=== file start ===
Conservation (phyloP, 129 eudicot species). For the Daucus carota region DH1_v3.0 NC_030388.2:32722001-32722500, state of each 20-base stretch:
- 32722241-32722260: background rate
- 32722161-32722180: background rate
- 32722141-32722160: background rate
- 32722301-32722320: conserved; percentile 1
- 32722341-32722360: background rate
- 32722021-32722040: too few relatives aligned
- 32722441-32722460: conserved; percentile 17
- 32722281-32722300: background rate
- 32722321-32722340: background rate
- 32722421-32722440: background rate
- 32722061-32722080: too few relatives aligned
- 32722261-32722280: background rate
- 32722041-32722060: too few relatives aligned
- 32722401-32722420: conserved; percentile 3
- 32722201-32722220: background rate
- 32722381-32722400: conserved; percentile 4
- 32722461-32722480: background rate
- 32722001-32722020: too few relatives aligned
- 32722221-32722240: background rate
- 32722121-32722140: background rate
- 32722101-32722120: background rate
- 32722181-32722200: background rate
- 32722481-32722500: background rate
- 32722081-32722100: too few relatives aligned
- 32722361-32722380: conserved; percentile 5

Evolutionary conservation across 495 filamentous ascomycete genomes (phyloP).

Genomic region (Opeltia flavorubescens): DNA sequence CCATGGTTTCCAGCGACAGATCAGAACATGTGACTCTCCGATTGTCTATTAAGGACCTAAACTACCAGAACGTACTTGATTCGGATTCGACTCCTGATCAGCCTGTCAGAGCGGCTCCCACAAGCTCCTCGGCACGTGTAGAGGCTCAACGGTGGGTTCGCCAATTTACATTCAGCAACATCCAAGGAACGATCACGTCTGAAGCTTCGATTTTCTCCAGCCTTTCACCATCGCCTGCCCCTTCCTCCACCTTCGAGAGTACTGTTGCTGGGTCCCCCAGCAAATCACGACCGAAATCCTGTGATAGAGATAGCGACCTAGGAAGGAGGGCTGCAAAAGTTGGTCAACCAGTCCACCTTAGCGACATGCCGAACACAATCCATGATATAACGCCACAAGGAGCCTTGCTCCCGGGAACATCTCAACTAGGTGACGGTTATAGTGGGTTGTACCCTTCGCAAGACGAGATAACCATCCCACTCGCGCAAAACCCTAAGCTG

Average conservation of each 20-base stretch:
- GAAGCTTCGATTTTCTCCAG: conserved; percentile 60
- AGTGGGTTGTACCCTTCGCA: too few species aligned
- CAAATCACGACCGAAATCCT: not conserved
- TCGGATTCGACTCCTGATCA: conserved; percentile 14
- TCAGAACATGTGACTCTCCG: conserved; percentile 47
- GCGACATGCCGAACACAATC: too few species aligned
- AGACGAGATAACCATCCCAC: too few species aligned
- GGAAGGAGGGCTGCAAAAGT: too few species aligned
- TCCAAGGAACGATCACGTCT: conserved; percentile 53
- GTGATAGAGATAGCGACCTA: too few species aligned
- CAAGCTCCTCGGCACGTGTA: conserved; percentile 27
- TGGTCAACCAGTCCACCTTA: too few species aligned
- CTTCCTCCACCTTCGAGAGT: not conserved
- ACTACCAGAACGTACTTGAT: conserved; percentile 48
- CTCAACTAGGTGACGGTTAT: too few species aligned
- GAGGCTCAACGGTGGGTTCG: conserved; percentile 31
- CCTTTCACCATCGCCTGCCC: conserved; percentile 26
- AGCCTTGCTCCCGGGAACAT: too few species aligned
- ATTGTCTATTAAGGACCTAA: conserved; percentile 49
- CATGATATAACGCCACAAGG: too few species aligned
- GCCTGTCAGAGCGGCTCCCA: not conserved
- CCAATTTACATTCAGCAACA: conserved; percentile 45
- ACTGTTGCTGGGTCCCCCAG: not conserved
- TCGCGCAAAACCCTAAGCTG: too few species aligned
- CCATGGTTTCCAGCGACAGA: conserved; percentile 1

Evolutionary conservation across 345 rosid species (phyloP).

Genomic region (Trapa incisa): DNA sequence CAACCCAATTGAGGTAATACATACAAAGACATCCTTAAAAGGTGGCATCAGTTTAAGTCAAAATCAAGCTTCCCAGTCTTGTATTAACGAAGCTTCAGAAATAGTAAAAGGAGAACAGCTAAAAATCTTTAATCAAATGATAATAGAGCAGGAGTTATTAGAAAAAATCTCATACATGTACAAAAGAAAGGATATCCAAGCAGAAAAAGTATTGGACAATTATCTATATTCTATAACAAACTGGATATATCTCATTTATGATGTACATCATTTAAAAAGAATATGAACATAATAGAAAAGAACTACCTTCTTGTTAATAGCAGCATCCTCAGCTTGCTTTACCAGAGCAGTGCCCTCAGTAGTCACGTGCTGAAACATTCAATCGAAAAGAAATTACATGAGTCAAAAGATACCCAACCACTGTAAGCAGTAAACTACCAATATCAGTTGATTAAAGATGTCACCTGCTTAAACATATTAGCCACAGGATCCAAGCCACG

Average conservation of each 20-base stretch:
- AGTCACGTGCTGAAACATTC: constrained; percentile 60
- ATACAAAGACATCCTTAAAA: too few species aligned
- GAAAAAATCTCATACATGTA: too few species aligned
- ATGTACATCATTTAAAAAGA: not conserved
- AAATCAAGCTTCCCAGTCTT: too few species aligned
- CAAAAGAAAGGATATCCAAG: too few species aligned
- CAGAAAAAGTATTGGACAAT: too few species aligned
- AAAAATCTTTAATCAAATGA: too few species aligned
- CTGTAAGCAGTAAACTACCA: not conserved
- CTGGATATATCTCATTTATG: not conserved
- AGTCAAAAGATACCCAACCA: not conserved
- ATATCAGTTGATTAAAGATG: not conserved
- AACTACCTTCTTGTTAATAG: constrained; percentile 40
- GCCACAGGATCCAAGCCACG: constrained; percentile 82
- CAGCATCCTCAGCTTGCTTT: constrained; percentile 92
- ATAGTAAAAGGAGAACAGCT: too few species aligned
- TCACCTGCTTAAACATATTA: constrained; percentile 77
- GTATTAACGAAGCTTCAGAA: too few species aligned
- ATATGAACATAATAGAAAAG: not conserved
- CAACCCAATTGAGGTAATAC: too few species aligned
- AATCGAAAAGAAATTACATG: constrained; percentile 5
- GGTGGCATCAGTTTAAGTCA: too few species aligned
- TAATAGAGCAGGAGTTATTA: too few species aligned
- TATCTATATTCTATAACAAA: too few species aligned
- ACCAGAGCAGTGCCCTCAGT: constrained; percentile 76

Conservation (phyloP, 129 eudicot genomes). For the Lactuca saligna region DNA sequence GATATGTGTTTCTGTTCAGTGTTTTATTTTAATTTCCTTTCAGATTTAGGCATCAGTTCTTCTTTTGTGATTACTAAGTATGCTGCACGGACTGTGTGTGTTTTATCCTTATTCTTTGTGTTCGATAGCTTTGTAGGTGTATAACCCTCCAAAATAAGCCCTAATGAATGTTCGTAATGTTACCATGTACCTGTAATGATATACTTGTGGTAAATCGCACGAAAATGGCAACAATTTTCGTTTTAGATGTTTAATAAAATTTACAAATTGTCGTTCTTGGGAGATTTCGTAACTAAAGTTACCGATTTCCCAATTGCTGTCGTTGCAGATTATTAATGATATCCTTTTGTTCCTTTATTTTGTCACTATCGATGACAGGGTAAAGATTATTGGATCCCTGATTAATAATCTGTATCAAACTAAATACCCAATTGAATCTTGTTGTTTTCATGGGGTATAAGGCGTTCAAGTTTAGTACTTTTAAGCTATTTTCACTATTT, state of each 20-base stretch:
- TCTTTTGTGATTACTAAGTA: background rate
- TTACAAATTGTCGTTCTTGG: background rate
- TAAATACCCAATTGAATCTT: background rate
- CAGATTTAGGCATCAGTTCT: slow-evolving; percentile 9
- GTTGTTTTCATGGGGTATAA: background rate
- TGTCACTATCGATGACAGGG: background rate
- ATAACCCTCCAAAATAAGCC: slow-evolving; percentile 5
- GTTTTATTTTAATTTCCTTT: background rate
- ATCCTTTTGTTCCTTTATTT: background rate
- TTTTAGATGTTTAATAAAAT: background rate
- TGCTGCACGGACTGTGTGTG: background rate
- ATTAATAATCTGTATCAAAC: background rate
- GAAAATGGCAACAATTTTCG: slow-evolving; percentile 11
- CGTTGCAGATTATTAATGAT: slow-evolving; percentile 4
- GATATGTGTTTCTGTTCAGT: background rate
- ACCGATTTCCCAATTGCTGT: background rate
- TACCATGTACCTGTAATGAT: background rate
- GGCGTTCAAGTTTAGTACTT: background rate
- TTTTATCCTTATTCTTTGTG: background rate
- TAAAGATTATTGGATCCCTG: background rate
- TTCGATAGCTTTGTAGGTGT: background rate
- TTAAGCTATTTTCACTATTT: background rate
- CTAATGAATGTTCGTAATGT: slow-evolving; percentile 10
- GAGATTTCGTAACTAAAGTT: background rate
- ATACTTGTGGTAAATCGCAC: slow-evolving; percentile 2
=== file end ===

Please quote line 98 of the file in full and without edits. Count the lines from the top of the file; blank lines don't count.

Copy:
- GATATGTGTTTCTGTTCAGT: background rate